Russians still refusing Red Cross access to Olenivka prison camp, UN ignoring Ukraine’s requests, says Ukrainian human rights ombudsman

2 August, 11:35 AM
As a result of the attack in Olenivka, about 40 people died and 130 were injured (Photo:REUTERS/Valentyn Ogirenko)

As a result of the attack in Olenivka, about 40 people died and 130 were injured (Photo:REUTERS/Valentyn Ogirenko)

Russian invasion forces are still refusing to allow representatives of the International Committee of the Red Cross into the Russian-occupied town of Olenivka in Donetsk Oblast, where a massacre of Ukrainian prisoners of war occurred on the morning of July 29, a Ukrainian official says.

Ukrainian Human Rights Ombudsman Dmytro Lubinets said on Ukrainian television on Aug. 1 that he had asked to go to Olenivka together with his Russian counterpart to visit the wounded servicemen and possibly start a procedure of humanitarian negotiations.

He also suggested that Russia grant international experts access to the scene of the tragedy. According to the ombudsman, the Ukrainian side received a “signal” that Russia is “considering the request.”

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“Despite the statements of the Russian Federation that they allegedly gave access to the site of the tragedy to representatives of the Red Cross (ICRC) and the UN mission, I received a response from the ICRC that they were not given access. That's why I took the initiative...” Lubinets said.

The ombudsman also added that his office had received a signal from the occupiers that they were ready to return the bodies of the defenders of Ukraine “after the end of the investigation.”

“I can inform you that we are in communication with the ICRC,” Lubinets said. “Regarding the United Nations, we have a worse situation. I send letters and requests. I did it on the first day, right after the tragedy. I personally havn’t received any signal, even an unofficial one. I can publicly confirm this.”

Фото: NV

Earlier, Ukrainian Prosecutor General Andriy Kostin stated that, according to international experts, thermobaric weapons were the cause of the explosion in the prison colony in Russian-occupied Olenivka.

The General Staff of the Ukrainian Armed Forces said on July 29 that the Russian Federation had struck the prison colony in Olenivka in order to accuse Ukraine of committing war crimes, as well as to cover up the torture of prisoners and executions, which it said were carried out on the orders of the occupation administration and commanders in Russian-occupied Donetsk Oblast.

Russian invasion forces were holding prisoners of war, in particular ones captured in Mariupol, and including Ukrainian soldiers from the Azov Regiment.

Following these soldiers’ surrender in Mariupol in May, the UN and the Red Cross were supposed to have guaranteed the prisoners’ safety.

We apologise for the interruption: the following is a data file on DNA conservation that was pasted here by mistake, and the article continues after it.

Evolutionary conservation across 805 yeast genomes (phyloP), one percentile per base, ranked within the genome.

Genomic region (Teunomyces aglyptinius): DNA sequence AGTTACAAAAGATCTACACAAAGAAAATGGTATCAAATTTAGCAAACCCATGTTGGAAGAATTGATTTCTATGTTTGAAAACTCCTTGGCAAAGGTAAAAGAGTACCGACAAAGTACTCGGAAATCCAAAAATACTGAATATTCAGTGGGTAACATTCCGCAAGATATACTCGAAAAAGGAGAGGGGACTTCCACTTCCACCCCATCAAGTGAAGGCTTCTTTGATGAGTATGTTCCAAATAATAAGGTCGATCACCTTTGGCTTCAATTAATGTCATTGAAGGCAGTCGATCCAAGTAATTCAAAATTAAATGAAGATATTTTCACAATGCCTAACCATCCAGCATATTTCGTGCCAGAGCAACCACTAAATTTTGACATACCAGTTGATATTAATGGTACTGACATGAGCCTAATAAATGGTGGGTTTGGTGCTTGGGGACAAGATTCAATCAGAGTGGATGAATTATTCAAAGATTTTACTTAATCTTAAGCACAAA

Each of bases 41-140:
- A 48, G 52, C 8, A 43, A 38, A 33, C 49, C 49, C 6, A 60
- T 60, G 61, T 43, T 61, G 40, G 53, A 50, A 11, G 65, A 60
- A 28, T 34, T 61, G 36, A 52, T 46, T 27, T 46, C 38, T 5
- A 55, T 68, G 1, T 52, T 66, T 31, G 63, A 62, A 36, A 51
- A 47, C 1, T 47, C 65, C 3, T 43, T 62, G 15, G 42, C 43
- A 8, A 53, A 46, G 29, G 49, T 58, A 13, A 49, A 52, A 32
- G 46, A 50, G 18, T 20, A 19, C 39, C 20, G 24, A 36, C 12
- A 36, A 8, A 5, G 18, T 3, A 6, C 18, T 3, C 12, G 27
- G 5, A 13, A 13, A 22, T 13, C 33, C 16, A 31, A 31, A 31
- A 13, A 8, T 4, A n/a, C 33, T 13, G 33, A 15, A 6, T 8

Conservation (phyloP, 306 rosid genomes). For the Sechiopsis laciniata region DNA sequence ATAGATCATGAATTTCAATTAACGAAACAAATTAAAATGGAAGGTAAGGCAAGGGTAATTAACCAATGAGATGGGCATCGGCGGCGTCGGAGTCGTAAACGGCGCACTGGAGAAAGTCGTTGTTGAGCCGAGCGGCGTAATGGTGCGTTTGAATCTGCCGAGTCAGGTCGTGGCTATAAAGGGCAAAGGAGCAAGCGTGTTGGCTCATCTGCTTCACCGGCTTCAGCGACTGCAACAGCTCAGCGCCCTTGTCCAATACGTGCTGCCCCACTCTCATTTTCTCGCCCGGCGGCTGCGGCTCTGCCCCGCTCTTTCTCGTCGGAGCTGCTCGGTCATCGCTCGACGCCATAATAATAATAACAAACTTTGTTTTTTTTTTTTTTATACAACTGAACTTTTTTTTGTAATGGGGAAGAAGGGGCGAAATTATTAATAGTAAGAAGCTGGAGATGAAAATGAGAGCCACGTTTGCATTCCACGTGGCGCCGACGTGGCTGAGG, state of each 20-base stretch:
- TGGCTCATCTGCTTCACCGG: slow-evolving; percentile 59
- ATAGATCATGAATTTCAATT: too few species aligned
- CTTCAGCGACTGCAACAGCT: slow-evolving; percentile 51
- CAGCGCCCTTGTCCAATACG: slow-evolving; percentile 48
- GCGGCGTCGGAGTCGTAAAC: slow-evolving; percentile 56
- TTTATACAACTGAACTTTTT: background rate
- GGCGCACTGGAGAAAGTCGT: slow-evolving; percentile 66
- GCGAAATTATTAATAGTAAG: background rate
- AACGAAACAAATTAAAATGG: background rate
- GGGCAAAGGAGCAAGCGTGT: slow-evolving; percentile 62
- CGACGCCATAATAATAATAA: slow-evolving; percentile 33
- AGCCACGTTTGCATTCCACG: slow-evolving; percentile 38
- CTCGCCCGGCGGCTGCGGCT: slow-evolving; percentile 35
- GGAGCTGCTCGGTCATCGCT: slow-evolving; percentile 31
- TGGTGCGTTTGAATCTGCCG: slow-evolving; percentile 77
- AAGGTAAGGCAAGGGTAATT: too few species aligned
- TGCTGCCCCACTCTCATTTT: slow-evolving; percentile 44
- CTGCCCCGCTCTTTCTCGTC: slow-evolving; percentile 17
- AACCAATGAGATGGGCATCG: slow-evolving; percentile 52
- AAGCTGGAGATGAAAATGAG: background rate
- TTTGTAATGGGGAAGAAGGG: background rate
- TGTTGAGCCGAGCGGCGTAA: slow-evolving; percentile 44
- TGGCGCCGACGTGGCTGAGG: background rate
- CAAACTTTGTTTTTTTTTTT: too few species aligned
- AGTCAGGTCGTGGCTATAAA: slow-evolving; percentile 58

Russian propaganda media claimed that at least 53 Ukrainian prisoners of war had been killed. The next day, the Ministry of Defense of the Russian Federation published a list with the names of 42 dead Ukrainian prisoners. Ukrainian officials state that they have not yet been provided with this data. According to the Ukrainian Prosecutor General’s Office, about 40 people died and 130 were injured as a result of the explosion at the prison camp.

Ukraine’s Main Directorate of Intelligence, known by its Ukrainian acronym the GUR, stated that the explosions in Olenivka were carried out by mercenaries of Russia’s Wagner private military company on the personal orders of Wagner’s nominal owner, Yevgeny Prigozhin.

According to the GUR, the explosions took place on the territory of the industrial zone in a recently built building that was supposed to have been specially equipped for prisoners of war from Azovstal. Some defenders of Ukraine were transferred there two days before the explosion.

Ukraine’s SBU security service has also published an intercepted conversation that it says is evidence that the Russians committed a mass murder of Ukrainian prisoners of war in the Olenivka prison colony. They added that, judging by the videos from social networks, the windows in some buildings of the colony were still completely intact – which indicates that the epicenter of the explosion was likely inside the destroyed building, and the walls of the building absorbed much of the blast.

Satellite images show little debris around the building, while photographic and video evidence show no impact crater, making Russian claims that the building was hit by one of Ukraine’s HIMARS rocket launcher systems dubious.

According to Ukrainian and foreign experts, the condition of the bodies of the dead soldiers, many of which were severely burned, indicate that a thermobaric weapon was used in the attack rather than a high-explosive rocket, as the Russians claim.

In the wake of the attack, President Volodymyr Zelenskyy said that Russia should be declared a terrorist state.

Earlier, on June 6, Zelenskyi said that more than 2,500 defenders of Mariupol from the Azovstal plant were in Russian captivity. According to Ukrainian news website Ukrainian Pravda, a sister publication of the New Voice of Ukraine, 2,449 defenders left the territory of Azovstal and were held in Russian-occupied Olenivka.

Ukraine and Russia held a large-scale exchange of prisoners on June 29, during which 144 Ukrainian soldiers were returned home. Among them were 95 defenders of Azovstal in Mariupol, 43 of whom were servicemen of the Azov Regiment.

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